Structure, Consistency, Accountability
Mike: So, Logan, you mentioned today that you have to figure out a way to survive for the next two weeks without cash. You are cash poor, as we’ve learned from watching Nashville. What’s the plan?
Logan: Yes, cash poor and also asset poor. But I’m not poor in haircare products! For now. I will be after I go to Target to return some of the things I bought. That will be like, $75. And I do have $40 in cash already. So actually I’m going to be okay.
Mike: That’s a good attitude. It’s not the end of the world, right? You still have your health? You also have friends who will make sure that you never go hungry or end up on the street. If you run out of money for food, I can totally feed you. I’ll make you that asparagus lasagna I baked when you first came to visit me.
Logan: Oh god, that asparagus lasagna is so good. I may take you up on that. But yeah. I totally self-created this problem. This is not a big deal—it was a bigger deal this morning actually just because it was so shocking. Having overdraft protection is a big thing though. I know this is “using a credit card,” which is really bad, but it’s only for bills to keep me from getting more fees. As soon as I get paid, I’ll transfer anything that was transfered from my credit card back over.
But it’s still shocking too, my ability to not do math. Also it’s amazing to me that every time I do this I tell myself, THIS IS THE LAST TIME, THINGS ARE GOING TO CHANGE. And I really mean it! And believe it! What’s that definition of a nutter—a person who does the same thing over and over and expects a different outcome? Ding ding ding.
Mike: As you do. I also owe you $15. So you also have an extra $15.
Logan: You do not owe me $15. I have no idea what you’re talking about.
Mike: During Thanksgiving, we went to that diner, and you insisted on treating me, which I was very thankful for! But a young woman with an overdrawn bank account shouldn’t be treating friends to meals. So just pretend that I paid for myself that day.
Logan: I’m pretty sure I owe’d you at least that much! You’re always super generous with me.
Mike: But the thing is, I can afford it! This is a very important difference.
Logan: Well I could afford it when I did it!
Mike: But beyond figuring out what to return to Target, I think the reason why our readers suggested that you set up your bank alerts and apps is to take some action on some preventive measures so that this doesn’t happen again. Baby steps, right? What sort of things will you do to make sure this doesn’t happen again?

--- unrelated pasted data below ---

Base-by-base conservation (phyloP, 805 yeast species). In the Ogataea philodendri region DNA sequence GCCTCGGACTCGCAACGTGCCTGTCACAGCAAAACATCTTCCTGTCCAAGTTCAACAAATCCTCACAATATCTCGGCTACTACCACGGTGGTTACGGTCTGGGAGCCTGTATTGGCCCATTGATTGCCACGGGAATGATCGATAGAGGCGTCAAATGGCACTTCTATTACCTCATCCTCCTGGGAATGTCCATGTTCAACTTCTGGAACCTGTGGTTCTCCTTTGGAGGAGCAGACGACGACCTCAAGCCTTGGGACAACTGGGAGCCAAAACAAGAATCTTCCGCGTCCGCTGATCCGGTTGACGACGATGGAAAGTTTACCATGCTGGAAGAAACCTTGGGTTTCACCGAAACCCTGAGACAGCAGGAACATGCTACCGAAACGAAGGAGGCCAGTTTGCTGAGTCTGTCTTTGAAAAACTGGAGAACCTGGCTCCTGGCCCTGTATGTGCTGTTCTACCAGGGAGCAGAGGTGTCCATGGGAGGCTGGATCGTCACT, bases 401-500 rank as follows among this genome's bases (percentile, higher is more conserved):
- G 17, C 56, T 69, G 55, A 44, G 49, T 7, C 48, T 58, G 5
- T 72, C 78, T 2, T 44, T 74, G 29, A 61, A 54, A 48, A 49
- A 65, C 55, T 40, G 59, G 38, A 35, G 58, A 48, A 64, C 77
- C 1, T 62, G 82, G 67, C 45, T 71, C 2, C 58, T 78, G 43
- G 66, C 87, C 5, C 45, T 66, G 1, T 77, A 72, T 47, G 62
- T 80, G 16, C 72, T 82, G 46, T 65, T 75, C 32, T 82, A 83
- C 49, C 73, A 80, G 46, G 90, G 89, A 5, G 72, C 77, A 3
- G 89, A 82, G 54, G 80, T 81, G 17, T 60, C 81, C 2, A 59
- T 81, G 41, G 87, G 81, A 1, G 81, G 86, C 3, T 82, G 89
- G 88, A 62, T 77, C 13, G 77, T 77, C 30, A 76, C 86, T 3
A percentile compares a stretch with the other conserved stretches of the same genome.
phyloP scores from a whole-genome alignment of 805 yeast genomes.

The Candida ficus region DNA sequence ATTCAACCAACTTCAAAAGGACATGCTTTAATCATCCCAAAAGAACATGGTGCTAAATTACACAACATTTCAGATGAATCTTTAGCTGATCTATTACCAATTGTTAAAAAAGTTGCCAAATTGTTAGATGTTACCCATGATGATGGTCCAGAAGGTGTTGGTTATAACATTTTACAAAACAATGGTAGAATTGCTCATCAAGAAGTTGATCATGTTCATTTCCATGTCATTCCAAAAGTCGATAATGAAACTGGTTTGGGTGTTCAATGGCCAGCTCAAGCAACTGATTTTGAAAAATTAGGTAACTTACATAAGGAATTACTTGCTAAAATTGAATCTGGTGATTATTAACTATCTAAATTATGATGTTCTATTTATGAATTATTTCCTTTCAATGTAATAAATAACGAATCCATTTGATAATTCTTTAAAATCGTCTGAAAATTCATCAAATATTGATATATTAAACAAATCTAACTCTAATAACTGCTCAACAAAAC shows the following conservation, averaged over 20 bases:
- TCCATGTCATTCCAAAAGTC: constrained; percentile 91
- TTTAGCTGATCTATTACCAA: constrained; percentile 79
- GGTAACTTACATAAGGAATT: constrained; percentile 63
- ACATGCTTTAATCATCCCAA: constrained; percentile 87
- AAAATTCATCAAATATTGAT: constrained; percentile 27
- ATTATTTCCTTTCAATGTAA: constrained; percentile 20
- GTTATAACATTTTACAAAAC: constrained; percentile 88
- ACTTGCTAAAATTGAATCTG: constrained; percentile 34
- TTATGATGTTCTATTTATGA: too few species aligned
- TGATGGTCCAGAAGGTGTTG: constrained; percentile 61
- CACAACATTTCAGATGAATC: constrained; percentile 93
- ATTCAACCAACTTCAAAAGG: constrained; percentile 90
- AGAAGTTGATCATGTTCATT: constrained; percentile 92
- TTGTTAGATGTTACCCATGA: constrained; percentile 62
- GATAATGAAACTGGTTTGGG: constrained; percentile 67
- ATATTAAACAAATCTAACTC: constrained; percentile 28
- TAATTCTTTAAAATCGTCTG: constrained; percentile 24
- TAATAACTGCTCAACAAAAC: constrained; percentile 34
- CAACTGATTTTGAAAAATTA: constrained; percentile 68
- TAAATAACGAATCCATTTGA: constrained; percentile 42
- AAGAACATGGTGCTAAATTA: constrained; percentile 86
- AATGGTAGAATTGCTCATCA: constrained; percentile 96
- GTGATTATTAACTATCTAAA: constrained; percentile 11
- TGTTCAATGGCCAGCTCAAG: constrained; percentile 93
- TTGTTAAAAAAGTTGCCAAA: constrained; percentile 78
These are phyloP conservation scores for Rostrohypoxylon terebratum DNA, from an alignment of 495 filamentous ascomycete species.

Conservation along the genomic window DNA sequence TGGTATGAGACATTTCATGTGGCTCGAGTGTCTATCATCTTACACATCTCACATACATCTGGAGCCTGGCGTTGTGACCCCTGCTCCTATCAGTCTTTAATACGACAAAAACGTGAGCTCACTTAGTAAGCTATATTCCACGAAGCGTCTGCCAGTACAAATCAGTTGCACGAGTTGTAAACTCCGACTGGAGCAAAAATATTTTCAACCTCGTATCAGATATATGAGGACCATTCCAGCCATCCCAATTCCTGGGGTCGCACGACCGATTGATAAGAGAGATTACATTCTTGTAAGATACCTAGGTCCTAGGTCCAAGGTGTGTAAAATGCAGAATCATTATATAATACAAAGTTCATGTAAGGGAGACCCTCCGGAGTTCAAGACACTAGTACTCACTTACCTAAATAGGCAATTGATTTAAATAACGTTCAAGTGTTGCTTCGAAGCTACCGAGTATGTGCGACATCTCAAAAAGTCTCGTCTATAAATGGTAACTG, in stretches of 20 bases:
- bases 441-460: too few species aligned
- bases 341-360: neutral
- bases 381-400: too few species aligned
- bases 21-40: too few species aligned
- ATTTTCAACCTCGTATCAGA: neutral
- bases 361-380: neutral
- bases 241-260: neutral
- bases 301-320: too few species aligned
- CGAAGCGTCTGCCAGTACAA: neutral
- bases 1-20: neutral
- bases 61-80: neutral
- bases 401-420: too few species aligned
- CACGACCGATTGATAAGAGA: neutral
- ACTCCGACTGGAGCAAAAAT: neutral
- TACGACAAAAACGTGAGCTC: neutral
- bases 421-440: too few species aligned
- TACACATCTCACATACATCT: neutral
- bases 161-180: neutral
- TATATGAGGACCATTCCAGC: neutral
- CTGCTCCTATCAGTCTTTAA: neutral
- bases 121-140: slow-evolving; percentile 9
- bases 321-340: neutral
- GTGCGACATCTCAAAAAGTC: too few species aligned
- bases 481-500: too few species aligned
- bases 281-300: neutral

Logan: Yeah I totally already get bank alerts and emails —and I delete them without reading. I am MASTER SELF-SABOTEUR. I make horrible decisions on a regular basis. I make okay big life decisions (“I need to confront my debt. I need to start paying it down. I need to do my taxes. I need to start paying them down.”), but on the day-to-day decisions, I really screw myself. I have tried to do the cash thing—where I figure out my spending money until the next check and then take that out in cash—but that cash goes fast, always.
This is for sure a larger pattern in my life—screwing myself with tiny decisions each day. I have a punctuality problem. I stay up late reading or watching TV or whatever knowing it will make me miserable in the morning. I want to be fit but I’ll always go on a run or do pushups tomorrow. I want to eat better, but right after I have this donut, promise. I’m always late, on everything.
Mike: Do you think that’s because you lack structure? Perhaps we can work on providing more structure in your life. You stay up late because you don’t have a job where if you don’t show up by 9 a.m. or somesuch, you’ll get fired. You aren’t being held accountable for anything. You aren’t limited by anything, basically, and this has bled into your relationship with money. Maybe we need to start injecting some more structure in your life.
Logan: YeahhhahhHhahahha. Structure. What is structure? I really haven’t had it in quite a long time. That was one of the things I liked most about working in a grocery store, when I was a florist, and then later working in the mall. I had a schedule! And a place to be! I was still late a lot—never enough to get fired, but just enough to be stressed out about it all the time. That’s one of the reasons that I know getting a second job would be good for me, and also one of the reasons why I keep putting it off. It would be good for me to have a place to be everyday at a certain time OR ELSE, but …. I really like not having to be anywhere at a certain time OR ELSE. And that goes back to “what’s good for me” and “what’s good for me RIGHT NOW.”
Mike: What if instead of me doing the first post of the morning, you would be in charge of it. How would you feel about that?
Logan: I’d feel like UGH. But that’s a good idea.
Mike: I mean, the reason why I do the first few posts is because you’ve got a little hitch in your git-along in the mornings. Maybe we’ll start with you doing the second post of the morning. Baby steps! Structure!
Logan: You know, Mike, my favorite part of these chats is that each time we do them, I’m one step closer to being totally unhireable. “Oh, you are terrible with money AND you don’t learn lessons AND you’re always late AND you don’t even try to pretend otherwise? WE’D LOVE YOU TO JOIN OUR TEAM,” said nobody.